4. Heights Blvd. townhomes collapse overnight. April 27th. They were on their way up one second, but gone the next. A couple of under-construction 4-story stick-framed townhomes on Heights Blvd. at E. 2nd St. straight-up topple and tumble into a spectacular woodpile. Was a big bad wolf to blame? The Keystone Classic Homes construction was a project of on-probation former Astrodome overseer Michael Surface. Fingers were quickly pointed at a storm that reportedly moved through the area earlier that night — a story the developer also stuck to, though others near the site hadn’t noticed anything especially gusty. The quick toppling ended up setting construction back about a week on the so-called Madison Park townhomes, both collapsed units of which had already been sold.
5. Urban Living sues a former customer — and loses. November 19th. Going after former clients who end up buying properties through other brokers after first signing a buyer representation agreement with Urban Living wasn’t a tough call for the Washington Ave real estate firm — it was how the company went about collecting a fair number of commissions. But Christopher Drummond claimed he didn’t understand what he was signing when the agreement was put in front of him, and complained his Urban Living agent never told him about the Magnolia Grove townhouse development he ultimately bought into through a competing agency. When the parent company behind Urban Living sued him for approximately $13,000 in commissions and lost bonuses, Drummond refused to settle. After testimony from a wide range of witnesses — including Urban Living owner Vinod Ramani, who told opposing attorneys he’d “spend $1,000 to collect $1” — a jury found that Urban Living had failed to comply with its own promises in the agreement, and ordered the real-estate firm to pay Drummond more than $150,000 to cover his legal fees.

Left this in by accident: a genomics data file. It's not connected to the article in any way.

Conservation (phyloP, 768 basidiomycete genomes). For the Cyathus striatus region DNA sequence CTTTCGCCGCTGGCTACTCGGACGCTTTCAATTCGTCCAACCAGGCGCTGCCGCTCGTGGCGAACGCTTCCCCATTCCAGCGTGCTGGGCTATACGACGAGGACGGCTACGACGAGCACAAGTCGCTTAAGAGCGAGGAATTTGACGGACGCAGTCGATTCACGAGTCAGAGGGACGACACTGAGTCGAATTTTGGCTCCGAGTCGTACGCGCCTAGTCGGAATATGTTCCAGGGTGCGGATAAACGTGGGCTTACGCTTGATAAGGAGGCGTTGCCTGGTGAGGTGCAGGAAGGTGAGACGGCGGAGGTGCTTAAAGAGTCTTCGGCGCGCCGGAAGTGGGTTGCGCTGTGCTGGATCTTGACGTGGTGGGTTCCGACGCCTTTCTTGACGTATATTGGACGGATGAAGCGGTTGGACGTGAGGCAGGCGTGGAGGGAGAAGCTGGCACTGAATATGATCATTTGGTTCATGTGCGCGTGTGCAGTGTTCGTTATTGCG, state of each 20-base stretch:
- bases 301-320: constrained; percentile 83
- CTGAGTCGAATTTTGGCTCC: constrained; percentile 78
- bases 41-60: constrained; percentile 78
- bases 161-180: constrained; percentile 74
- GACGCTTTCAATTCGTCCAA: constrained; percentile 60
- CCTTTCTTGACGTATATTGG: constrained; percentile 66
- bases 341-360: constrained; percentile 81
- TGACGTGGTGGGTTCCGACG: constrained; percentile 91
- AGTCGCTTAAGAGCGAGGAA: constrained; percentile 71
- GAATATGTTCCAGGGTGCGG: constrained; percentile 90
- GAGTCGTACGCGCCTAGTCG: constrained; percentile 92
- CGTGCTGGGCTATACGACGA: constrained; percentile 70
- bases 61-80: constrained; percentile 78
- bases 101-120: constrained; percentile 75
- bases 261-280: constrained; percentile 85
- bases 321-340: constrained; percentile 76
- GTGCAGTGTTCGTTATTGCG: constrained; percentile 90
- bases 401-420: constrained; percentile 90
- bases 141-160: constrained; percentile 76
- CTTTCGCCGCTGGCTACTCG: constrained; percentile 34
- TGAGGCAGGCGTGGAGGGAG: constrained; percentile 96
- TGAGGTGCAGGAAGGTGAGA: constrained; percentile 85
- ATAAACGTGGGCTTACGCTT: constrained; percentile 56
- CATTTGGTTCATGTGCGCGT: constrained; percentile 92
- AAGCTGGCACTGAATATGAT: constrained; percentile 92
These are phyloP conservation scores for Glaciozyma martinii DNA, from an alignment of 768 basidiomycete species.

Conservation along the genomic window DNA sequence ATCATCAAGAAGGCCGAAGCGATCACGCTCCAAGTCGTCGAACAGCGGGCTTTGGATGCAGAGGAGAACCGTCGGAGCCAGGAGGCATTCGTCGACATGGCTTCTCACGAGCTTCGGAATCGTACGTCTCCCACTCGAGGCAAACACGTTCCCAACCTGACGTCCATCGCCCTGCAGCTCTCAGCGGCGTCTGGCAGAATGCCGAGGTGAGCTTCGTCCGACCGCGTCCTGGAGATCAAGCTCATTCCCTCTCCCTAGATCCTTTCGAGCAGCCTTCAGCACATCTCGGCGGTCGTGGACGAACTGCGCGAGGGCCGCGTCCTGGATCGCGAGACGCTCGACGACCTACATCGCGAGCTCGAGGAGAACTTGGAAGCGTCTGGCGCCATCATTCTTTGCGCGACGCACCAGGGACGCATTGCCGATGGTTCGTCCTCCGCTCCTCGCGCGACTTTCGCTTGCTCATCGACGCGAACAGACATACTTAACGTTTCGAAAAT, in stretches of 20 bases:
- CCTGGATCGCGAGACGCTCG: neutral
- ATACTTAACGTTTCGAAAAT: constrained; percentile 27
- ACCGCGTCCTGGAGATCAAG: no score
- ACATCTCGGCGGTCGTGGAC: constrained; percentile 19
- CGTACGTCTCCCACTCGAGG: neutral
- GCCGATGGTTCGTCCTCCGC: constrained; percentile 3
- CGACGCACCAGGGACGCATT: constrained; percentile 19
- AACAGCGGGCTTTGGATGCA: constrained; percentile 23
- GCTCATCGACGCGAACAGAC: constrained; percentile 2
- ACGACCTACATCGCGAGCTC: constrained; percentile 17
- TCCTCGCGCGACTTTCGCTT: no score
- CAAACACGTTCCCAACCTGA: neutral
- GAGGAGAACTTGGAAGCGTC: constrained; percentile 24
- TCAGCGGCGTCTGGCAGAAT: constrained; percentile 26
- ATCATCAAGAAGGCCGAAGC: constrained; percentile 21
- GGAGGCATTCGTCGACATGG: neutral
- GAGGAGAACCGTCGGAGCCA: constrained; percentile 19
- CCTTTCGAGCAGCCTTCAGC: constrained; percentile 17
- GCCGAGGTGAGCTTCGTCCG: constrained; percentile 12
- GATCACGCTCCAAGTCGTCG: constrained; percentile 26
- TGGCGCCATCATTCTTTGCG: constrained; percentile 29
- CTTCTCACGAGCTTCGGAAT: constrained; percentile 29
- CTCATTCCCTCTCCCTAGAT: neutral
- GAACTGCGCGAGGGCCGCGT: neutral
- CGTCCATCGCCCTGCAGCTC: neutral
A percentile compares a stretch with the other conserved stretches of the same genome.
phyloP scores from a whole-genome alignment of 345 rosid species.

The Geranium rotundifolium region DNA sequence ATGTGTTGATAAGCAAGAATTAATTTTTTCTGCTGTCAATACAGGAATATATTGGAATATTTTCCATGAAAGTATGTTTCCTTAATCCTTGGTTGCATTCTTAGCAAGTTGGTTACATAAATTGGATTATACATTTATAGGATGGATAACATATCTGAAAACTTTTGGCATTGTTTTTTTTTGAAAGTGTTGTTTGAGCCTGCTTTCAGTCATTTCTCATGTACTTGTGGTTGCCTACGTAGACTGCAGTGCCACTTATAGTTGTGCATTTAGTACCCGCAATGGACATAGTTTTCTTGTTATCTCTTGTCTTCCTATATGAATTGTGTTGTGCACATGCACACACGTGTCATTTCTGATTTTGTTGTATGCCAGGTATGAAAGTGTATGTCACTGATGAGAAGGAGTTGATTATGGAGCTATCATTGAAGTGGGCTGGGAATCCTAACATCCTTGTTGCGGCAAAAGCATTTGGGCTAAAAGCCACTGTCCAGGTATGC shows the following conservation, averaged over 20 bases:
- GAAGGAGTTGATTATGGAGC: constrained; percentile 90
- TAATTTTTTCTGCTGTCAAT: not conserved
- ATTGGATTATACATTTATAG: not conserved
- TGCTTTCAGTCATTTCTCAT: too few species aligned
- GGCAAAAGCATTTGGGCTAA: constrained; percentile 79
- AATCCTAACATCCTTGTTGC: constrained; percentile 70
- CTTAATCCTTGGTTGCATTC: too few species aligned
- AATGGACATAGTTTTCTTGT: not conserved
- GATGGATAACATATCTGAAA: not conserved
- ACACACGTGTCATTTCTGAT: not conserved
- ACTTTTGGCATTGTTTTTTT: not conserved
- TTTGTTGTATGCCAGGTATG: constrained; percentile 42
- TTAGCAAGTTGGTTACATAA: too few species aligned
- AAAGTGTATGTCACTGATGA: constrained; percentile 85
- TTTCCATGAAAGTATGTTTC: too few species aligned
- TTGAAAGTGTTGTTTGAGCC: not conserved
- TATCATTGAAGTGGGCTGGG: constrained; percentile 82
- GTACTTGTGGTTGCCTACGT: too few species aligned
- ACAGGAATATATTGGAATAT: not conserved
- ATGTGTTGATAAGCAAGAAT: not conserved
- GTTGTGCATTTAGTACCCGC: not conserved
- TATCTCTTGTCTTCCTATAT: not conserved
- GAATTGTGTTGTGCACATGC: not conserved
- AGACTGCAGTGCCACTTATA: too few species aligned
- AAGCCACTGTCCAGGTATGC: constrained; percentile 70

6. Jury sides with neighbors in the Ashby Highrise case. December 17th. $1,661,993.62. That’s how much the jury awarded in damage claims to 20 of the 30 Southampton-area households that entered into the lawsuit against the developers of the 21-story apartment tower planned for 1717 Bissonnet. The developers would only be liable for payments if they go ahead with the project, but neighbors are hoping to prevent that next, with an injunction from the judge. Was the verdict another example of a wealthy neighborhood’s ability to rejigger longstanding development rules, a long-awaited rebalancing of power in the redevelopment game, a decision that’ll rattle developers for years to come, or all 3? Calling any final ruling based on that verdict a harbinger of “a dark era for urban growth and economic prosperity,” Buckhead Investment Partners says it plans to appeal.
7. Metro’s North Line extension opens. December 21st. Once trains can ride continuously from the Fannin South station south of the 610 Loop to Northline Commons north of it, the Main St. Red Line’s Sam’s Club-to-Walmart manifest destiny will have been achieved. Crews have been working for this moment all year. The first expansion of Houston’s light-rail system in its 10-year history is a big deal, but it’ll be an even bigger deal when 2 new east-west lines open next year.
8. The Grand Parkway connects Cypress to Katy. December 21st. Sure, it’s mostly Katy Prairie habitat around there now, but give it a few years to see what kind of sprawl blossoms along this 15-mile stretch of 4-lane tollway. The concrete and EZ Tag system are brand new, but segment E of the Grand Parkway has some history . . . um, underneath it too! The Katy Mills Mall–to–Houston Premium Outlets expressway opens this weekend.
A big round of applause, please, for all of these hard-working contestants. Now tell us: Which moment was greatest? Voting ends for this and all other categories on December 27th at 5 pm. Get your votes in now!
- How To Vote in the 2013 Swamplot Awards for Houston Real Estate [Swamplot]
- Swamplot Awards Ballots 2013 [Swamplot]
Images: Christof Spieler (Foley’s); Jefferson Noxon (Foley’s video) The Sam Team (sign); Swamplot inbox (Madison Park townhomes, Ashby Highrise signs, Quitman Station); Russell Hancock (Astrodome); New Dome PAC (Astrodome video); Vinod Ramani (Urban Living); Hennessey Performance (Grand Parkway segment E)